The requirements are chosen so that weak two-bids arise frequently (1.3 times per session) and so that partner can intelligently decide between passing, improving the contract, inviting game, competing, bidding game, and doubling the opponents. Major suit length is more restricted than minor suit length because responder is more apt to want to improve to a major, and because the opponents are more apt to compete in a major. Knowing that opener has two or three cards in the majors, responder can judge the offense (or defense) at a major suit contract.
We open everything that qualifies, vulnerable or not.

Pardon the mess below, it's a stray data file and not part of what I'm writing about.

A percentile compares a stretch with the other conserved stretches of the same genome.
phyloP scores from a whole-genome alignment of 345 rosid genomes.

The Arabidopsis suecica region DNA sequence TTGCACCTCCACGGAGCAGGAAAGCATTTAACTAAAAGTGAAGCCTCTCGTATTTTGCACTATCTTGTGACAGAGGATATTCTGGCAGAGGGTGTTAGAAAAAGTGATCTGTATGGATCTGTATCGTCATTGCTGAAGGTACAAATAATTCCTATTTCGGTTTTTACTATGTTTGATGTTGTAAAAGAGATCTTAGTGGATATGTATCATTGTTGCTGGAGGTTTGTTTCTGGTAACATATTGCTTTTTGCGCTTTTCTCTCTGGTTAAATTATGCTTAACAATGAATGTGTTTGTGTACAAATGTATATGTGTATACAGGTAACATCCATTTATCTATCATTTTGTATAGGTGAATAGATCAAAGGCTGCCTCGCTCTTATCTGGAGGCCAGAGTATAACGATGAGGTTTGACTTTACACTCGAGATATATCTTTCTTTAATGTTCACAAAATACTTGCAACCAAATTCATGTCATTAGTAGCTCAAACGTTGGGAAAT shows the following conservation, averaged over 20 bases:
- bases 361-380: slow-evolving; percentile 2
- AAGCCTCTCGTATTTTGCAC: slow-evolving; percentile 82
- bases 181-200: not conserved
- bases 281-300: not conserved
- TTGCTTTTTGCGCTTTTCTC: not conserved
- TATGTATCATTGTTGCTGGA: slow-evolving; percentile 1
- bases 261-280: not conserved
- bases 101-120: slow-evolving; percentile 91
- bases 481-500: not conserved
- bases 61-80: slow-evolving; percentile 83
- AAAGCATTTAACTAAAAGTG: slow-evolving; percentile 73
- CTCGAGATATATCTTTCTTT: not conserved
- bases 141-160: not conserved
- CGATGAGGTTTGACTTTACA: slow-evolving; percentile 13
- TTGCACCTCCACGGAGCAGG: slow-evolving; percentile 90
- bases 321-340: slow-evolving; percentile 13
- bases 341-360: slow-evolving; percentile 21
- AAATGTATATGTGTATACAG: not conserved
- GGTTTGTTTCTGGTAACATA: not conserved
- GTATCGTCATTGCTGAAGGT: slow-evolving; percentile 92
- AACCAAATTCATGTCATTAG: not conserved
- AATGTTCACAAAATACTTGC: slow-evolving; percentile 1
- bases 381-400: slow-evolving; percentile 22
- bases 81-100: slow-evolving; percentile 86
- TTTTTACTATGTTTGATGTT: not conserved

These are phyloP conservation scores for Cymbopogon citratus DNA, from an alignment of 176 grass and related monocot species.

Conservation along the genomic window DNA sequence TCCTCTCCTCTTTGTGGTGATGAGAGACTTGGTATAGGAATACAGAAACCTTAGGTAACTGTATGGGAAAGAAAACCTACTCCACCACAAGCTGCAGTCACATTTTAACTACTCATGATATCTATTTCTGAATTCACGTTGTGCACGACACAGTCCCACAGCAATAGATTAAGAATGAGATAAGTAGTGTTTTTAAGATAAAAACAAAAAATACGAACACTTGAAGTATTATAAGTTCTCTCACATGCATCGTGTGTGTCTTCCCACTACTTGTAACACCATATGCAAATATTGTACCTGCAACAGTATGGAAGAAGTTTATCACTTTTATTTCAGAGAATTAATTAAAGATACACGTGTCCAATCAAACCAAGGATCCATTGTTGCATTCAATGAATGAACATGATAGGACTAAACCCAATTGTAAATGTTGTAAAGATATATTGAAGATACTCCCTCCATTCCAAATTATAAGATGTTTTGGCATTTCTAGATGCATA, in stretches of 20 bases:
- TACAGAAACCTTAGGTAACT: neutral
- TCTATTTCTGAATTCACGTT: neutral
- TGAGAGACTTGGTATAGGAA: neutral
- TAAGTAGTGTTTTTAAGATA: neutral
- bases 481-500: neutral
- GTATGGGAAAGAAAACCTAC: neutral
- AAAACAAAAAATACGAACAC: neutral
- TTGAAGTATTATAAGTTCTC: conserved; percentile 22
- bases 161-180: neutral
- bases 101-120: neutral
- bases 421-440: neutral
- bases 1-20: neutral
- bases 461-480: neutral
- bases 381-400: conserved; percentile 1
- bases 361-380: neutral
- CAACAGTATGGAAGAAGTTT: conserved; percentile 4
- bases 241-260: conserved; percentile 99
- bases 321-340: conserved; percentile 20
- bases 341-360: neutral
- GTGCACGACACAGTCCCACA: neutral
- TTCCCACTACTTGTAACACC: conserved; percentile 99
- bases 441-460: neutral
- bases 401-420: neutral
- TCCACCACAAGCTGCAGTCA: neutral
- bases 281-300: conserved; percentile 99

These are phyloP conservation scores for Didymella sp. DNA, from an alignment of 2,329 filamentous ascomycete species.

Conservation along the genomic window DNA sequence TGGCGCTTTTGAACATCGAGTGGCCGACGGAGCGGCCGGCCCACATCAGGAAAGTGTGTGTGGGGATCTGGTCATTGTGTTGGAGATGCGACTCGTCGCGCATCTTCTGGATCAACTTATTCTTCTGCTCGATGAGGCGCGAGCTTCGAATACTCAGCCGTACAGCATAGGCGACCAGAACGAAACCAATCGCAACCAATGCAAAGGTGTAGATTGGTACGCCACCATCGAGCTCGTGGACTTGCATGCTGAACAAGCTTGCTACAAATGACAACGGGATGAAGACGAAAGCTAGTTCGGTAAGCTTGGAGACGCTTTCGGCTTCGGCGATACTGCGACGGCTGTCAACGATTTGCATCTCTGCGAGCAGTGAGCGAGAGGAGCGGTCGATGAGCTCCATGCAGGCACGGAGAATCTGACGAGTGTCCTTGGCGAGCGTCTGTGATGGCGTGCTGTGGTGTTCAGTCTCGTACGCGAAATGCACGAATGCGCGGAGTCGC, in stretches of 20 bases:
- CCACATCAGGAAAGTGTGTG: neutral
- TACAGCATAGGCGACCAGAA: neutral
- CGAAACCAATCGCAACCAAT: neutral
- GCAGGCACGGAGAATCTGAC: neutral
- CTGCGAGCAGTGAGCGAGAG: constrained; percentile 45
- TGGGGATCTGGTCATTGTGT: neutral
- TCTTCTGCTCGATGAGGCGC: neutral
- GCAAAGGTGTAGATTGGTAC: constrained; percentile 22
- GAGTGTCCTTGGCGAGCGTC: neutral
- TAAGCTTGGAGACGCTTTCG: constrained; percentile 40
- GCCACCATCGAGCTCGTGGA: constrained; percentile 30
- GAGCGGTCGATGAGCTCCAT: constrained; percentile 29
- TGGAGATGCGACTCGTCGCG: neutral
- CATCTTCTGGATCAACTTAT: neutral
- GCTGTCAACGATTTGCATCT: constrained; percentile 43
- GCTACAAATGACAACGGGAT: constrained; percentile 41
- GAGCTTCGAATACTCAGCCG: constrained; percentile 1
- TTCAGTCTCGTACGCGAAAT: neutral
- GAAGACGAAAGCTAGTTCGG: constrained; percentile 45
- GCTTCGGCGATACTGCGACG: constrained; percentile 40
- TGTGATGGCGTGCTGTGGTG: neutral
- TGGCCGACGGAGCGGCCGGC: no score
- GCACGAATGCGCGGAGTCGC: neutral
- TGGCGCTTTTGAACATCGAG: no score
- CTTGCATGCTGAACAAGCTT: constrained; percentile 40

You ask about deviating in third seat? I hate that question. You should not deviate until you master the fundamentals. The only deviation I believe in is a side four-card major in third and fourth seat. In third seat, I might open J-10-x-x-x or x-x-x-x-x-x. I would not be too bothered with 8 points in a 5-3-3-2 hand. You could follow me forever and I won't ever have a seven-card suit, 10 cards in two suits, a void, or a singleton in an unbid major.
Fourth seat weak two-bids are reasonable. One would expect length in the majors and a near maximum count.
Weak two-bids have a suit count of 11-14 (15) suit points. Thus, over two-of-a-major, responder should invite game with 12 suit points and bid game with 14 suit points. The notrump count of a weak two-bid is 9-12. A computer study convinced me that it is right to pound into game with 15 notrump points.
The responses are:
- Suit takeouts are nonforcing but contract improving.